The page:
Discussion of the above book with the author, illustrator and Georgetown Law Professor Emerita, moderated by our own Deborah Taylor. Coolidge Auditorium, Thomas Jefferson Building, Mary 3, 2017 at 10:30 a.m. No RSVP needed unless you want to bring a group of children. Then please respond to: Monica Valentine, email@example.com, 202-707-1950.
A chance encounter, coffee, and a beloved tree bring together Lily (born Timothy) and Dunkin (Lily’s nickname for new-in-town Norman), both grappling with inner struggles their exteriors belie. A tender introduction to mental health struggles and transgender identity, this dual narrative tackles weighty issues with humor and heart. The strong audio rendition holds much appeal as an alternate format for this sensitive story.
Auggie, his sister, and classmates offer multiple points of view about the year Auggie, 10, switches from home schooling to a regular classroom. After twenty-seven surgeries to correct his facial deformities, Auggie still looks strange, and both he and his classmates have to learn how to accept, even welcome, differences.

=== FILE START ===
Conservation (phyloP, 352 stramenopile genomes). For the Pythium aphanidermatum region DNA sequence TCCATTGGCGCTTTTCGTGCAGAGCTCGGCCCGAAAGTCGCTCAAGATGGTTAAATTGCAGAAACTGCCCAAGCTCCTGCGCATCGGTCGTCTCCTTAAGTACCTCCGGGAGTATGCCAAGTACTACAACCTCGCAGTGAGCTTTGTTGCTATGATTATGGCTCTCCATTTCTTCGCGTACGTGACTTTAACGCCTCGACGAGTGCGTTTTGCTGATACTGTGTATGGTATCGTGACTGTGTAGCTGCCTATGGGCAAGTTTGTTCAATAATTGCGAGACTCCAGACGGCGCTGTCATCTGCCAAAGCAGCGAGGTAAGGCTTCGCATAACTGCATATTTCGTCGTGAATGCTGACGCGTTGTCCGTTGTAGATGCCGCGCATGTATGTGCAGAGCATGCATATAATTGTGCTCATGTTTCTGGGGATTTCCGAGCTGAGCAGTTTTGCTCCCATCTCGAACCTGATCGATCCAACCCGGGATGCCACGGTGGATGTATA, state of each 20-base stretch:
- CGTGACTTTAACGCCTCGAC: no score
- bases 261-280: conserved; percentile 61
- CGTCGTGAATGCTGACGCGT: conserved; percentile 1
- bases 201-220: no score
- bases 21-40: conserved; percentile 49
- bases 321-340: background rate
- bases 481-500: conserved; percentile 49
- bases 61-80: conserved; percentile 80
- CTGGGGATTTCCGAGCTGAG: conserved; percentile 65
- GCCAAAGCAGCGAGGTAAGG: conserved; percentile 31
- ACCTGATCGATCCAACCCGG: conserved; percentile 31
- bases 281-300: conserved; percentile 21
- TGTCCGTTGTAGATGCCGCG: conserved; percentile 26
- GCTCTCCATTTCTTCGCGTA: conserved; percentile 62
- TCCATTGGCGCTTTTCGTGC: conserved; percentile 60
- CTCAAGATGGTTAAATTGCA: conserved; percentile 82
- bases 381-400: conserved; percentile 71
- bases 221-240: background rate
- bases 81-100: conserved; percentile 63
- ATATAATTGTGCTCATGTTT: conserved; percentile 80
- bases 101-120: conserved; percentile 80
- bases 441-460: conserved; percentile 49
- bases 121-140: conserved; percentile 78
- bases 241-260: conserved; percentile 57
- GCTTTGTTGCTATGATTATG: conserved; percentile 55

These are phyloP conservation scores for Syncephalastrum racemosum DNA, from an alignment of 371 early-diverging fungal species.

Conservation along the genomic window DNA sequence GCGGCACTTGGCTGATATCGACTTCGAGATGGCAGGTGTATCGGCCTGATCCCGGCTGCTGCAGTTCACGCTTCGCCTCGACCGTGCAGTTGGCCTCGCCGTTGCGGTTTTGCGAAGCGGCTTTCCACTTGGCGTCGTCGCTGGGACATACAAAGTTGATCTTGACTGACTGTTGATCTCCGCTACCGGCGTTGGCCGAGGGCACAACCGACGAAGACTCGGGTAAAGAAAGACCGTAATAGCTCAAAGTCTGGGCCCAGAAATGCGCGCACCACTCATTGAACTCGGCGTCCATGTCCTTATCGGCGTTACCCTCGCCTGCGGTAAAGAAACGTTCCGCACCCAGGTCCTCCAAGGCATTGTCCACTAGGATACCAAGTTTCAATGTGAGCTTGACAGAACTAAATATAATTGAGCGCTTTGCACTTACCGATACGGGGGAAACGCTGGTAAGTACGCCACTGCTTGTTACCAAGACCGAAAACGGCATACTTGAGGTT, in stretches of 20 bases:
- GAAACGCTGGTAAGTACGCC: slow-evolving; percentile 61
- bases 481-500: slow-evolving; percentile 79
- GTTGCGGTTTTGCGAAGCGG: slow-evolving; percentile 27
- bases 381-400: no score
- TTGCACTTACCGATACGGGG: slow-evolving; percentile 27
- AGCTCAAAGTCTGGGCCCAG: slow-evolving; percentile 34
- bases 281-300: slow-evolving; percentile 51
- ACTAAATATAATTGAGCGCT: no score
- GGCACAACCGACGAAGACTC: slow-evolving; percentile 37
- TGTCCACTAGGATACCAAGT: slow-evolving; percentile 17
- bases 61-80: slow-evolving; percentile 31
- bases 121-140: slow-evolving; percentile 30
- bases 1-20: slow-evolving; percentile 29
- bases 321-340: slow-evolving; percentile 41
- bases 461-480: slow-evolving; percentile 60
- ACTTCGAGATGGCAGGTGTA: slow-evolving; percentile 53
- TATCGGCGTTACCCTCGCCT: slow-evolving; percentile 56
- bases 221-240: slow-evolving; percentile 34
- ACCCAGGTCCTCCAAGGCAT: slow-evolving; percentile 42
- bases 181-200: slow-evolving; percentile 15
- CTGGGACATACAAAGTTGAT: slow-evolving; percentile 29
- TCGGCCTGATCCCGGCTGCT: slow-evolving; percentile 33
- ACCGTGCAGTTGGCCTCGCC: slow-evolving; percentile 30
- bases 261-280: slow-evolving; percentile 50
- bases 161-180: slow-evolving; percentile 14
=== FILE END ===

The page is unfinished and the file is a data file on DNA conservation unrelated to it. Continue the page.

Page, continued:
A little boy's questions become more pointed as Mommy's tummy becomes rounder. Retro cartoon illustrations mix with delicate contemporary scenes to highlight what big brother imagines about the new arrival.
Flora longs to rid herself of pesky little brother Crispin, but when she gets the perfect opportunity, will she really want to say goodbye? The swirling, tumbling ink, watercolor, and pastel illustrations skillfully embody the whirlwind of sibling emotions.
Shipped off to spend time with their estranged poet-activist mother in Oakland, California, three young girls encounter the Black Panthers in this funny, wise, and ultimately life-affirming narrative about being young, Black, and proud in the 1960s.